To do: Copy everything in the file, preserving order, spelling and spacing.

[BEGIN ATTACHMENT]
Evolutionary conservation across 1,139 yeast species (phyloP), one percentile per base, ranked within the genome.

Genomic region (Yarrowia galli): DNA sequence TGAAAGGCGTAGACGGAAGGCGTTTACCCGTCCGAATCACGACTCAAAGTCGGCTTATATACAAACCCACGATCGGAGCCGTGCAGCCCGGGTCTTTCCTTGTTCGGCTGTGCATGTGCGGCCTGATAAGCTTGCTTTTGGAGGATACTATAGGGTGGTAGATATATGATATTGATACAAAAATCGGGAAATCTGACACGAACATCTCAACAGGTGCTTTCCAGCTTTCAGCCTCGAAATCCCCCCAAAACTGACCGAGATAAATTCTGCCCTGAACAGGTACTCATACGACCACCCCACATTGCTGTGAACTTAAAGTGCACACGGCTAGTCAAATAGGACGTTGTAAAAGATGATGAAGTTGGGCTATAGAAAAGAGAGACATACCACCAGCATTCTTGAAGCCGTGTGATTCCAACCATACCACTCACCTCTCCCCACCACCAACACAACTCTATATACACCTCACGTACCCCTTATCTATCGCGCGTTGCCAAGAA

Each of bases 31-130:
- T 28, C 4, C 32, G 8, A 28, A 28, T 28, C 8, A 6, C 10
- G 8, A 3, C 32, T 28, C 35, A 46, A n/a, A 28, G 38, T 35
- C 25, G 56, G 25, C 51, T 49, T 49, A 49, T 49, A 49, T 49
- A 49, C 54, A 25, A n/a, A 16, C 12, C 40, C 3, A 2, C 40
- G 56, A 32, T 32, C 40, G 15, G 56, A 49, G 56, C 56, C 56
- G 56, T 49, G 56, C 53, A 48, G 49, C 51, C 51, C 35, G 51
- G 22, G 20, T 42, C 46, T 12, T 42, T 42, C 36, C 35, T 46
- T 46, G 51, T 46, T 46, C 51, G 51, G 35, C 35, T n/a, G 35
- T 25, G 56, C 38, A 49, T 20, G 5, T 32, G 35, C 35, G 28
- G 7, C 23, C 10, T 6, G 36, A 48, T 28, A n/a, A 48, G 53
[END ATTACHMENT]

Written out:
Evolutionary conservation across 1,139 yeast species (phyloP), one percentile per base, ranked within the genome.

Genomic region (Yarrowia galli): DNA sequence TGAAAGGCGTAGACGGAAGGCGTTTACCCGTCCGAATCACGACTCAAAGTCGGCTTATATACAAACCCACGATCGGAGCCGTGCAGCCCGGGTCTTTCCTTGTTCGGCTGTGCATGTGCGGCCTGATAAGCTTGCTTTTGGAGGATACTATAGGGTGGTAGATATATGATATTGATACAAAAATCGGGAAATCTGACACGAACATCTCAACAGGTGCTTTCCAGCTTTCAGCCTCGAAATCCCCCCAAAACTGACCGAGATAAATTCTGCCCTGAACAGGTACTCATACGACCACCCCACATTGCTGTGAACTTAAAGTGCACACGGCTAGTCAAATAGGACGTTGTAAAAGATGATGAAGTTGGGCTATAGAAAAGAGAGACATACCACCAGCATTCTTGAAGCCGTGTGATTCCAACCATACCACTCACCTCTCCCCACCACCAACACAACTCTATATACACCTCACGTACCCCTTATCTATCGCGCGTTGCCAAGAA

Each of bases 31-130:
- T 28, C 4, C 32, G 8, A 28, A 28, T 28, C 8, A 6, C 10
- G 8, A 3, C 32, T 28, C 35, A 46, A n/a, A 28, G 38, T 35
- C 25, G 56, G 25, C 51, T 49, T 49, A 49, T 49, A 49, T 49
- A 49, C 54, A 25, A n/a, A 16, C 12, C 40, C 3, A 2, C 40
- G 56, A 32, T 32, C 40, G 15, G 56, A 49, G 56, C 56, C 56
- G 56, T 49, G 56, C 53, A 48, G 49, C 51, C 51, C 35, G 51
- G 22, G 20, T 42, C 46, T 12, T 42, T 42, C 36, C 35, T 46
- T 46, G 51, T 46, T 46, C 51, G 51, G 35, C 35, T n/a, G 35
- T 25, G 56, C 38, A 49, T 20, G 5, T 32, G 35, C 35, G 28
- G 7, C 23, C 10, T 6, G 36, A 48, T 28, A n/a, A 48, G 53